The forecast on my iphone for Jericho changed from rain & lightning, clouds, sunny, and back to sunny with rain in the lead up to the Nor’Easter Fest ‘Cross race, on Lake Champlain in Burlington, about 30 min from my dad’s in Jericho. Although mud is apparently what this sport is all about, I was a bit worried what formula of mud would greet us come 3:30pm on Saturday. All my equipment is waiting for me in Europe, so from Vegas I traveled with a simple 1 bike with 1 set of wheels. Fortunately Simon had the foresight to send some mud tires with me which Gene at Village Bicycles in Richmond stuck on. With the rain we received Friday evening paired with continual cloud cover Saturday, the course remained fairly soupy. The mud was certainly heavy in many sections but there were also a few puddles to ride through in attempt to wash the heavy chunks off. Sure it would have been nice to have a back-up bike, but that was my poor planning and sunny outlook.
My week leading into this weekend was mainly spent with my eyes closed, sleeping copious amounts, evidently still knackered from the busy lead in to Vegas and the show itself. So legs coming into the race were ambiguous. But it was refreshing to be slip sliding around a beautiful venue on the beach in Burlington. Fortunately for us, the clouds opened up following our race to show the gorgeous lake…not so fortunate for the men as the mud turned to sticky peanut butter.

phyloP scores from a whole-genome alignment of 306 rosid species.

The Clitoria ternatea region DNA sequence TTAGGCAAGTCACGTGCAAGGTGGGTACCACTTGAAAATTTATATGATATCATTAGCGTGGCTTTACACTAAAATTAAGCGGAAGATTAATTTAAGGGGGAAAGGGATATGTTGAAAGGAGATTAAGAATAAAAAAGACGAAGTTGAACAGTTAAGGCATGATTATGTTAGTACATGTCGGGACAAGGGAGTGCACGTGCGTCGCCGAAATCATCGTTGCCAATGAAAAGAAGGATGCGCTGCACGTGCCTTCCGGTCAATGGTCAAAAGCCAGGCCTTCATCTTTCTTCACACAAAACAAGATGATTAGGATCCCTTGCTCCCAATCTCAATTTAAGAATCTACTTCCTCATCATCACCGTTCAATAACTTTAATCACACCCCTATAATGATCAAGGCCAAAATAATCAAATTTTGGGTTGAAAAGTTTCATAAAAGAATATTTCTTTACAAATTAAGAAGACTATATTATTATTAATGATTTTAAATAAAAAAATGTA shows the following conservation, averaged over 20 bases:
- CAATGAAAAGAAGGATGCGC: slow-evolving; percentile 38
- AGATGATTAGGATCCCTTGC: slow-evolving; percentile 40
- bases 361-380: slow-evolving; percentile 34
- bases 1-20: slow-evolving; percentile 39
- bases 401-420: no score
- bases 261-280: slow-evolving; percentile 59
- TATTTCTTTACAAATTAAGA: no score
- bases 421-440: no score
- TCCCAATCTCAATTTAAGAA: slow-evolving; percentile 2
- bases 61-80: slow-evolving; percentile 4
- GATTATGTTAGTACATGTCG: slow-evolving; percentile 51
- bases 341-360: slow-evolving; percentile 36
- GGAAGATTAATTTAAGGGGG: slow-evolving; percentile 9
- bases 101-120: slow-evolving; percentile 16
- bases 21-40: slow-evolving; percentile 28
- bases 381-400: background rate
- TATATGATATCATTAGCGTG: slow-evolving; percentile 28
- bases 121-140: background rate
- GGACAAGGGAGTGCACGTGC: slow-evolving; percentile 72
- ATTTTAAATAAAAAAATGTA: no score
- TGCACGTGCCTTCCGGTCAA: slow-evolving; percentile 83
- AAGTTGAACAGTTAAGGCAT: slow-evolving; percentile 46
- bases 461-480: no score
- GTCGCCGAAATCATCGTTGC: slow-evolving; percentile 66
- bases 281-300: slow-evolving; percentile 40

Helen quickly opened a gap on the entire field from the start whistle, a rocket whose reaction – foot to pedal I winced at. Gabby and myself were on the chase but we weren’t as smooth and powerful as Wyman in white. The race separated itself quickly as Helen had the gap on me, I had the gap on Gabby and so forth. Eventually Lea D and her mud skills moved forward and into third, and at the finish into 2nd. It became a game of remaining relaxed, smooth and flawless as possible while making your efforts count as the mud sucked any life out of entire body. I was chasing Helen but the gap remained and Lea was chasing me but the gap remained; the zapping nature of the course made it difficult to make up time and keep momentum moving forward.
On the final lap, with about one-half lap remaining I was caught in course tape, for the second time in the race. The first time I dismounted to untangle myself, but this time it felt like I would be able to break free of it, as I pedaled a couple strokes it felt like I was free of the monster, a couple more pedal strokes and I felt it’s resistance again and then a clunk when my rear derailleur broke from the hanger and lodged itself into my rear wheel. So I heaved the mud clad bike onto my shoulder and set off running, swinging round trees, sinking in mud holes, over the enormous barriers, through puddles, around and around, sinking and cursing and heaving and choking on my curses; setting the bike down to run beside it because it felt as though my shoulder was falling off, then lofting it back up. One by one the girls passed me as my second place turned into eighth place; I was gutted and I wanted the finish line so badly that I contemplated just stopping and burying myself in a puddle. But the cheering and yelling and heckling kept my tree stump legs moving and I finally made it to the finish line.
From there I walked straight into Lake Champlain, said hello to Champ and wiped away my muddy sorrows. Yes, I was pissed, gutted, frustrated, saddened, but then I remembered my race schedule and I still have 31 races to go…